In Berlin this week the International Space Station Symposium is being held. “The Symposium is expected to bring together representatives from the five ISS partner agencies, other space-faring nations, the international science community, space experts, astronauts, engineers and representatives from industry, academia and media,” reports the organizer. The last event of this kind was held quite some time ago.
Attendees were welcomed today by European Space Agency Director Jean Jacques Dordain. He aimed his remarks at the partnership of the International Space Station project saying, “we need to continue to work together and share the benefits” and that “we have made an irreversible step forward.” The later point with reference to the fact that the ISS has now been widely accepted and is widely known globally.
Dordain spoke about the competition that appears through the partnership, and why it stimulates more innovation and creates even more development. The first steps for the ISS were made in the 1980s and since that time, the project has grown and expanded. It is currently coming to the end of 2012 where the next steps for the ISS are expected to be laid. He expressed some fond views of the first Freedom /Mir projects 25 years ago that would ultimately set in place the current ISS. “We have crossed a lot of difficulties,” he said while speaking about 5 current partners including U.S., Japan, Europe, Canada and Russia.
In a light-hearted comment, Dordain said that Werner von Braun indicated that space flight solves two problems, namely, gravity and bureaucracy before presenting some of the benefits of ISS including:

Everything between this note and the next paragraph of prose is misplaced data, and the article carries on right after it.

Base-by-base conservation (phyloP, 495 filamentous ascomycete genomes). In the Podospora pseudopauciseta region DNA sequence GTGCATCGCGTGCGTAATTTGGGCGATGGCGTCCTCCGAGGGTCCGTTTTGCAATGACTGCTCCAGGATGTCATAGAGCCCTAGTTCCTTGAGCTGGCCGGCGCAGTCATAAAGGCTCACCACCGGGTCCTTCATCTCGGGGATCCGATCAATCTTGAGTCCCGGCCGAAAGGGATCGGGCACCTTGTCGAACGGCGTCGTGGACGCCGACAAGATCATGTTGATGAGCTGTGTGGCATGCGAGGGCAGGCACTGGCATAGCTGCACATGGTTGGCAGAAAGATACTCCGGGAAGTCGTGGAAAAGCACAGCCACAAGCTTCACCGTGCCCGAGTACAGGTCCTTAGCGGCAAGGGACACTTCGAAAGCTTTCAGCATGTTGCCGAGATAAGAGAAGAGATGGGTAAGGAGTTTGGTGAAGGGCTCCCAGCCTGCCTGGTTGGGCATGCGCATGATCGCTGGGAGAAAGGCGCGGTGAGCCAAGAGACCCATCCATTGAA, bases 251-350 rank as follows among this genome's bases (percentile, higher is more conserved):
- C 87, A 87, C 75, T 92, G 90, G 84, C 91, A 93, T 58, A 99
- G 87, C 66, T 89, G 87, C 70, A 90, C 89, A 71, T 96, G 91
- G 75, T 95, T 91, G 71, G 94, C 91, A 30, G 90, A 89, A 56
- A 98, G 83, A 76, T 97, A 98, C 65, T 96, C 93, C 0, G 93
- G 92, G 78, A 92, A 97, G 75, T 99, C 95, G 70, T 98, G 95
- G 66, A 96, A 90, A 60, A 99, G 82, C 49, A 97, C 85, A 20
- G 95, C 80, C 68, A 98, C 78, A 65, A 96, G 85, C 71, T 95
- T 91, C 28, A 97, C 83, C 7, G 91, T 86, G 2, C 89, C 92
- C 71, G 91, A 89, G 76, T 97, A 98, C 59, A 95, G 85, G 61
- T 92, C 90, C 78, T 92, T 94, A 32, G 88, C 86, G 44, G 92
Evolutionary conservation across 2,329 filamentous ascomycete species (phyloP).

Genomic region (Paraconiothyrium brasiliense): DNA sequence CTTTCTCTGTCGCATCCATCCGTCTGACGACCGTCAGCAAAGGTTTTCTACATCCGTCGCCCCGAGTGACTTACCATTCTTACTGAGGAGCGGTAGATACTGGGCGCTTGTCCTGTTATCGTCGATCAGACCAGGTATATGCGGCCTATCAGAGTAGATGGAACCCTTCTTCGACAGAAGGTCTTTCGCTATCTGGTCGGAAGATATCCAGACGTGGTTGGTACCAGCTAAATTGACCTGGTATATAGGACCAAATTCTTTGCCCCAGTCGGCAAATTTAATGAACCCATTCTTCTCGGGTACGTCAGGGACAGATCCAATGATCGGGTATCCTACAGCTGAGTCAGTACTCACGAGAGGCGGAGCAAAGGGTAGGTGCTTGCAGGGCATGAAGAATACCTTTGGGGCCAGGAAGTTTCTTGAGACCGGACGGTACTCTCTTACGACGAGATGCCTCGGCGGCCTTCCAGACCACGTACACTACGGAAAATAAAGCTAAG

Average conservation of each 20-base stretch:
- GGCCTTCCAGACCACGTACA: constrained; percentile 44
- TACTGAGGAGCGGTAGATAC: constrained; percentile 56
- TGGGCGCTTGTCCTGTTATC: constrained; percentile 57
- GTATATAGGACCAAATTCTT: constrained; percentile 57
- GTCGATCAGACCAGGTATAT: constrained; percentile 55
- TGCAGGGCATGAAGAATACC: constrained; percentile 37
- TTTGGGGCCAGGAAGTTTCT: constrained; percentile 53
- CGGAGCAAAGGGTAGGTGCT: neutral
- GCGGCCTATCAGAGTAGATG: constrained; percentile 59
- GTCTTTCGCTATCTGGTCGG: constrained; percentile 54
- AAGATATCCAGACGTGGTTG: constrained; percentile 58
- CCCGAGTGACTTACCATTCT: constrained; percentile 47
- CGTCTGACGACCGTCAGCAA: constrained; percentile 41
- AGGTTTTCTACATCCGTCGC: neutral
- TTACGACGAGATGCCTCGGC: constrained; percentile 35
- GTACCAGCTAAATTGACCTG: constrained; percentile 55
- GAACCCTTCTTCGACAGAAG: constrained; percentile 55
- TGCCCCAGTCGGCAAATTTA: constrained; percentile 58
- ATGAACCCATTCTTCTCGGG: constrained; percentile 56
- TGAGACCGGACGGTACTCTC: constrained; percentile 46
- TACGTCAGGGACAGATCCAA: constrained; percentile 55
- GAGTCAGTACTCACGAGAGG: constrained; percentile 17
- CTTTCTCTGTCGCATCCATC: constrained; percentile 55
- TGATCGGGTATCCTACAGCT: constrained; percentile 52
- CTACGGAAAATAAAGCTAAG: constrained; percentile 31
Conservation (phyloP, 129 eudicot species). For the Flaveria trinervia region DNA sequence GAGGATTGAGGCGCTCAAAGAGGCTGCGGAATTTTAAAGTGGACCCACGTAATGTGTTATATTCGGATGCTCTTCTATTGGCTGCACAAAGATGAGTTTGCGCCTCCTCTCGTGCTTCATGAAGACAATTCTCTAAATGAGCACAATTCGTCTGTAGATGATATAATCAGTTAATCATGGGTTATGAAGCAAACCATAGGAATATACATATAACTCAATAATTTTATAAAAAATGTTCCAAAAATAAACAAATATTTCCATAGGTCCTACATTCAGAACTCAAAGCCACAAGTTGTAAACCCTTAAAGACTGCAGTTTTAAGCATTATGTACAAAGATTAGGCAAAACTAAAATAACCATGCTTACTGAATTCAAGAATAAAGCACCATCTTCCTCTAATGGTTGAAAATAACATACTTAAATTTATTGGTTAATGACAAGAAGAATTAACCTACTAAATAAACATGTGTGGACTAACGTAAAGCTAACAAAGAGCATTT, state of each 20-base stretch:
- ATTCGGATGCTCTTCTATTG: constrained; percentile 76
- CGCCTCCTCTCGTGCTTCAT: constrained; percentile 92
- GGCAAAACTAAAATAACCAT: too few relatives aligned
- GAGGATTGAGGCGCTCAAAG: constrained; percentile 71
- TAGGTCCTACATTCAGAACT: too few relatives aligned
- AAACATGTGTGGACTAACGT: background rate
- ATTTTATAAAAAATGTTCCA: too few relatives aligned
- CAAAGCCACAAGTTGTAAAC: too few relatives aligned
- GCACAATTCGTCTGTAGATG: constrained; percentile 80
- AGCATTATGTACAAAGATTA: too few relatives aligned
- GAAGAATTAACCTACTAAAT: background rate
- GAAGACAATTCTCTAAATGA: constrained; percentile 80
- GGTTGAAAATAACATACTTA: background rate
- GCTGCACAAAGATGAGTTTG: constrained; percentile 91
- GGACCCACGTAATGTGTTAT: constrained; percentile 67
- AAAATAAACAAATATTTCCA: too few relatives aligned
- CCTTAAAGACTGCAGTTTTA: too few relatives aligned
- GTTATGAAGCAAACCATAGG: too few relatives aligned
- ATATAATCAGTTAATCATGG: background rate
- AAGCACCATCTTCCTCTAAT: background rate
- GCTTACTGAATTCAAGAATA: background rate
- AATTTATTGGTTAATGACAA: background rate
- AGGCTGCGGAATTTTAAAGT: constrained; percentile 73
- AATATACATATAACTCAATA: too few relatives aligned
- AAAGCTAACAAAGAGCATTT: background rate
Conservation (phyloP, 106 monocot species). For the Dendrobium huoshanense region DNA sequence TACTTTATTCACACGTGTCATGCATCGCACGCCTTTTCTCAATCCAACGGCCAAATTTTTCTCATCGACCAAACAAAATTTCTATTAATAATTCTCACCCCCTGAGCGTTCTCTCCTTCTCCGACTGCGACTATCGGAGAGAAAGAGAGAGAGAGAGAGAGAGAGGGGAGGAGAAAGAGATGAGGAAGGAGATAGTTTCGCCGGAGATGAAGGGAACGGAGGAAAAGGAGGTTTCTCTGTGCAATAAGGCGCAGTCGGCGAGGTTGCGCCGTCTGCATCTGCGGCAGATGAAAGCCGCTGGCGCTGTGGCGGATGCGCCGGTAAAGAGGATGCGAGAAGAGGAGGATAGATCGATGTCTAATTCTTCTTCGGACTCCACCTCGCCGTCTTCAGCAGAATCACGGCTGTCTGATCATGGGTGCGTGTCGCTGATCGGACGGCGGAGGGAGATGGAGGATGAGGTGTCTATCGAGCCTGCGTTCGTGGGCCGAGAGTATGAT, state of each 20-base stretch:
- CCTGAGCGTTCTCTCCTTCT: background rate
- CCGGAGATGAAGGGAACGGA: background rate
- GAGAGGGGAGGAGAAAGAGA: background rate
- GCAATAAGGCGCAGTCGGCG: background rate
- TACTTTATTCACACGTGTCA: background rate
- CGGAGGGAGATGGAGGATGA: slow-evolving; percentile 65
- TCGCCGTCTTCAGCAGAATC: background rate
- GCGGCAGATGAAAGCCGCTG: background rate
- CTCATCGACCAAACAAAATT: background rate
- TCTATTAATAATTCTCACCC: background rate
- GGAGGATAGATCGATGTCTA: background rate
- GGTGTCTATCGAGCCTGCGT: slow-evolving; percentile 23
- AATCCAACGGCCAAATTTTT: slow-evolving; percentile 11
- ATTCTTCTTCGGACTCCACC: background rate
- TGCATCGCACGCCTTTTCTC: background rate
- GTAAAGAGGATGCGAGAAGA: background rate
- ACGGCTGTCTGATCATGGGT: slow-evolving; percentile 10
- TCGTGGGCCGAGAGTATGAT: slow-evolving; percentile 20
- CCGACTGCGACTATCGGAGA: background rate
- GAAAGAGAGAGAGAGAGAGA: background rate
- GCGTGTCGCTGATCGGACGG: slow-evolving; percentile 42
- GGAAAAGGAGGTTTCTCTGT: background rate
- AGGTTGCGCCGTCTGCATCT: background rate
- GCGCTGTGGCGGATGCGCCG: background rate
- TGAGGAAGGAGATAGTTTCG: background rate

- contribution to human health
- contribution to environmental efforts
- support for operational systems like ship tracking
- engineering knowledge and leadership
- providing information about our common living spaces
“Earth is not a closed system” and ISS can be seen as a step away from earth into the continuing or expanded system he hinted. He explained how ISS is leading the march to living and understanding beyond earth.
As ISS has now been fully developed for over a year, the attention of the partners is turning away from constructing the station to it’s utilization and development of partnerships that will use and innovate upon the platform. Dordain also pointed to the fact that at any given time, the 6 people within the station (more or less) were supported by over 6,000 people on earth – again directing attention to the economic benefits that space development entails.
Dordain also explained the need for developing shorter missions with respect to ISS, highlighting the fact that young people do not develop careers 30 years forward, but respect 5-10 year periods. Not said, but certainly on the minds of some, is the fact that if the ISS were stated to end, then no one would invest or work towards its objectives. Thus, we are really talking about moving forward with ISS, and it is only a matter of discussing how long the next phase will be.
The first days messages by others were also focused on developing higher utilization of ISS for product and services development and raising the possibilities for other partners to join the international effort.